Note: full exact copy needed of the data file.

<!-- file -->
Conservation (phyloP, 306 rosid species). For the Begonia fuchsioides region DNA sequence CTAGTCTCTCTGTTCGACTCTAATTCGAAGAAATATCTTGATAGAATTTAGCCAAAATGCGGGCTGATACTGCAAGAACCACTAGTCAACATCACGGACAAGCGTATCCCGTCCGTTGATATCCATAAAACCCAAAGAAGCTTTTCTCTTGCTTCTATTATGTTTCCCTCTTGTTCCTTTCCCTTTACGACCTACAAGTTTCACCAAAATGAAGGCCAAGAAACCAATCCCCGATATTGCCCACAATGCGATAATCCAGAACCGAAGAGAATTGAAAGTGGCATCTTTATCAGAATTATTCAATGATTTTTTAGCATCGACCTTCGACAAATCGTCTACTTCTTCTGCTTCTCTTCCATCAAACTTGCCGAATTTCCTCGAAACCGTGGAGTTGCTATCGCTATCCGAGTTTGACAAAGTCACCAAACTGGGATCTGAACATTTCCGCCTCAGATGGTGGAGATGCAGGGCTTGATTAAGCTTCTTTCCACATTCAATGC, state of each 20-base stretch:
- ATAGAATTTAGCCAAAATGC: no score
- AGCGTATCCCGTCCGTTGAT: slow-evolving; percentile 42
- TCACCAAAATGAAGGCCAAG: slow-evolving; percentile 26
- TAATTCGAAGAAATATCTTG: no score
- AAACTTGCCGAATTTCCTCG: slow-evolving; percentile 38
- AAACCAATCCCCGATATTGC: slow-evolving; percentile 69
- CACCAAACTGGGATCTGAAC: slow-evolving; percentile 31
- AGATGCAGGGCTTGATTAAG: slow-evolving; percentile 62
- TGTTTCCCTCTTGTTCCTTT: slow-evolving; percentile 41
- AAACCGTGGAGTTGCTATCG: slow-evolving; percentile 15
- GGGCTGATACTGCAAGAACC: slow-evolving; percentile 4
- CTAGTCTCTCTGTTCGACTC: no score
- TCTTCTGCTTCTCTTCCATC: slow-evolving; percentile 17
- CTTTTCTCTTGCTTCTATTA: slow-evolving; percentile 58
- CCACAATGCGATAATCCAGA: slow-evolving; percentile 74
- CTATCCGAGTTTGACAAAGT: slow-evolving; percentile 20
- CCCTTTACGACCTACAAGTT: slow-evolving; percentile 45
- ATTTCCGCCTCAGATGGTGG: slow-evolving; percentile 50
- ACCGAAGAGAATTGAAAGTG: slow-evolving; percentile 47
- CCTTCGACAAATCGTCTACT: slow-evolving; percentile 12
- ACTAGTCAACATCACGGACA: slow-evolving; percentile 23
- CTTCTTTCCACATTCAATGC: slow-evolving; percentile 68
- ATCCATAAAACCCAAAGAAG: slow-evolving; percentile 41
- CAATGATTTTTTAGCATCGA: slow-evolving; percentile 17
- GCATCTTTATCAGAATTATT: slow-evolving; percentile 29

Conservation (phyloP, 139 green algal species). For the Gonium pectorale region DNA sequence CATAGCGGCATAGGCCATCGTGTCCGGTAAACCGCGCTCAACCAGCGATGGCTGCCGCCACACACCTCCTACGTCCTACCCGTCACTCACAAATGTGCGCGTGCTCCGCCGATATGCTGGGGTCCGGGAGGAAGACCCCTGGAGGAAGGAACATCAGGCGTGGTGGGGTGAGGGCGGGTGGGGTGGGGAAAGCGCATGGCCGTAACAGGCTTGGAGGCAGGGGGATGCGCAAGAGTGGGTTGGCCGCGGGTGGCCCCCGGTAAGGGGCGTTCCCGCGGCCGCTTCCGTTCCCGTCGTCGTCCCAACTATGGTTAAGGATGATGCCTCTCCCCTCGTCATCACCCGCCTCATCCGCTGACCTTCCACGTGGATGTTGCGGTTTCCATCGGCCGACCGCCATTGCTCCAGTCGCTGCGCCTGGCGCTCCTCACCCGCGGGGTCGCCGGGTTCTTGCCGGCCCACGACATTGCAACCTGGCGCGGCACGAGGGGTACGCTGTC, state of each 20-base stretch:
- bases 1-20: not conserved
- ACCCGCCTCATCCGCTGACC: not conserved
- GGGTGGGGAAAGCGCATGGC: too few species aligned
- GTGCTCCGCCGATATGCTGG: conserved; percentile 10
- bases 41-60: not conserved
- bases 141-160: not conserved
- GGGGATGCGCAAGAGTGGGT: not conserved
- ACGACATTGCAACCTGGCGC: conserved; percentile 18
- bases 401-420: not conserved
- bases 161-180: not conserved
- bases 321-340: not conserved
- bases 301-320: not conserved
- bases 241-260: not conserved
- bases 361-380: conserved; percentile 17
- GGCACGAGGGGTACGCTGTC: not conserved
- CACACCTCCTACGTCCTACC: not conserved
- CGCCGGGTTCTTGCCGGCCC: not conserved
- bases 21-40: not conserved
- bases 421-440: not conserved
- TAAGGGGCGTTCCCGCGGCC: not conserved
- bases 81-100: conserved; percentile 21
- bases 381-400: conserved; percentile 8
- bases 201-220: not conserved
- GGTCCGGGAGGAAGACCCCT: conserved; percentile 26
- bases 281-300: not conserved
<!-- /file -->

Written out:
Conservation (phyloP, 306 rosid species). For the Begonia fuchsioides region DNA sequence CTAGTCTCTCTGTTCGACTCTAATTCGAAGAAATATCTTGATAGAATTTAGCCAAAATGCGGGCTGATACTGCAAGAACCACTAGTCAACATCACGGACAAGCGTATCCCGTCCGTTGATATCCATAAAACCCAAAGAAGCTTTTCTCTTGCTTCTATTATGTTTCCCTCTTGTTCCTTTCCCTTTACGACCTACAAGTTTCACCAAAATGAAGGCCAAGAAACCAATCCCCGATATTGCCCACAATGCGATAATCCAGAACCGAAGAGAATTGAAAGTGGCATCTTTATCAGAATTATTCAATGATTTTTTAGCATCGACCTTCGACAAATCGTCTACTTCTTCTGCTTCTCTTCCATCAAACTTGCCGAATTTCCTCGAAACCGTGGAGTTGCTATCGCTATCCGAGTTTGACAAAGTCACCAAACTGGGATCTGAACATTTCCGCCTCAGATGGTGGAGATGCAGGGCTTGATTAAGCTTCTTTCCACATTCAATGC, state of each 20-base stretch:
- ATAGAATTTAGCCAAAATGC: no score
- AGCGTATCCCGTCCGTTGAT: slow-evolving; percentile 42
- TCACCAAAATGAAGGCCAAG: slow-evolving; percentile 26
- TAATTCGAAGAAATATCTTG: no score
- AAACTTGCCGAATTTCCTCG: slow-evolving; percentile 38
- AAACCAATCCCCGATATTGC: slow-evolving; percentile 69
- CACCAAACTGGGATCTGAAC: slow-evolving; percentile 31
- AGATGCAGGGCTTGATTAAG: slow-evolving; percentile 62
- TGTTTCCCTCTTGTTCCTTT: slow-evolving; percentile 41
- AAACCGTGGAGTTGCTATCG: slow-evolving; percentile 15
- GGGCTGATACTGCAAGAACC: slow-evolving; percentile 4
- CTAGTCTCTCTGTTCGACTC: no score
- TCTTCTGCTTCTCTTCCATC: slow-evolving; percentile 17
- CTTTTCTCTTGCTTCTATTA: slow-evolving; percentile 58
- CCACAATGCGATAATCCAGA: slow-evolving; percentile 74
- CTATCCGAGTTTGACAAAGT: slow-evolving; percentile 20
- CCCTTTACGACCTACAAGTT: slow-evolving; percentile 45
- ATTTCCGCCTCAGATGGTGG: slow-evolving; percentile 50
- ACCGAAGAGAATTGAAAGTG: slow-evolving; percentile 47
- CCTTCGACAAATCGTCTACT: slow-evolving; percentile 12
- ACTAGTCAACATCACGGACA: slow-evolving; percentile 23
- CTTCTTTCCACATTCAATGC: slow-evolving; percentile 68
- ATCCATAAAACCCAAAGAAG: slow-evolving; percentile 41
- CAATGATTTTTTAGCATCGA: slow-evolving; percentile 17
- GCATCTTTATCAGAATTATT: slow-evolving; percentile 29

Conservation (phyloP, 139 green algal species). For the Gonium pectorale region DNA sequence CATAGCGGCATAGGCCATCGTGTCCGGTAAACCGCGCTCAACCAGCGATGGCTGCCGCCACACACCTCCTACGTCCTACCCGTCACTCACAAATGTGCGCGTGCTCCGCCGATATGCTGGGGTCCGGGAGGAAGACCCCTGGAGGAAGGAACATCAGGCGTGGTGGGGTGAGGGCGGGTGGGGTGGGGAAAGCGCATGGCCGTAACAGGCTTGGAGGCAGGGGGATGCGCAAGAGTGGGTTGGCCGCGGGTGGCCCCCGGTAAGGGGCGTTCCCGCGGCCGCTTCCGTTCCCGTCGTCGTCCCAACTATGGTTAAGGATGATGCCTCTCCCCTCGTCATCACCCGCCTCATCCGCTGACCTTCCACGTGGATGTTGCGGTTTCCATCGGCCGACCGCCATTGCTCCAGTCGCTGCGCCTGGCGCTCCTCACCCGCGGGGTCGCCGGGTTCTTGCCGGCCCACGACATTGCAACCTGGCGCGGCACGAGGGGTACGCTGTC, state of each 20-base stretch:
- bases 1-20: not conserved
- ACCCGCCTCATCCGCTGACC: not conserved
- GGGTGGGGAAAGCGCATGGC: too few species aligned
- GTGCTCCGCCGATATGCTGG: conserved; percentile 10
- bases 41-60: not conserved
- bases 141-160: not conserved
- GGGGATGCGCAAGAGTGGGT: not conserved
- ACGACATTGCAACCTGGCGC: conserved; percentile 18
- bases 401-420: not conserved
- bases 161-180: not conserved
- bases 321-340: not conserved
- bases 301-320: not conserved
- bases 241-260: not conserved
- bases 361-380: conserved; percentile 17
- GGCACGAGGGGTACGCTGTC: not conserved
- CACACCTCCTACGTCCTACC: not conserved
- CGCCGGGTTCTTGCCGGCCC: not conserved
- bases 21-40: not conserved
- bases 421-440: not conserved
- TAAGGGGCGTTCCCGCGGCC: not conserved
- bases 81-100: conserved; percentile 21
- bases 381-400: conserved; percentile 8
- bases 201-220: not conserved
- GGTCCGGGAGGAAGACCCCT: conserved; percentile 26
- bases 281-300: not conserved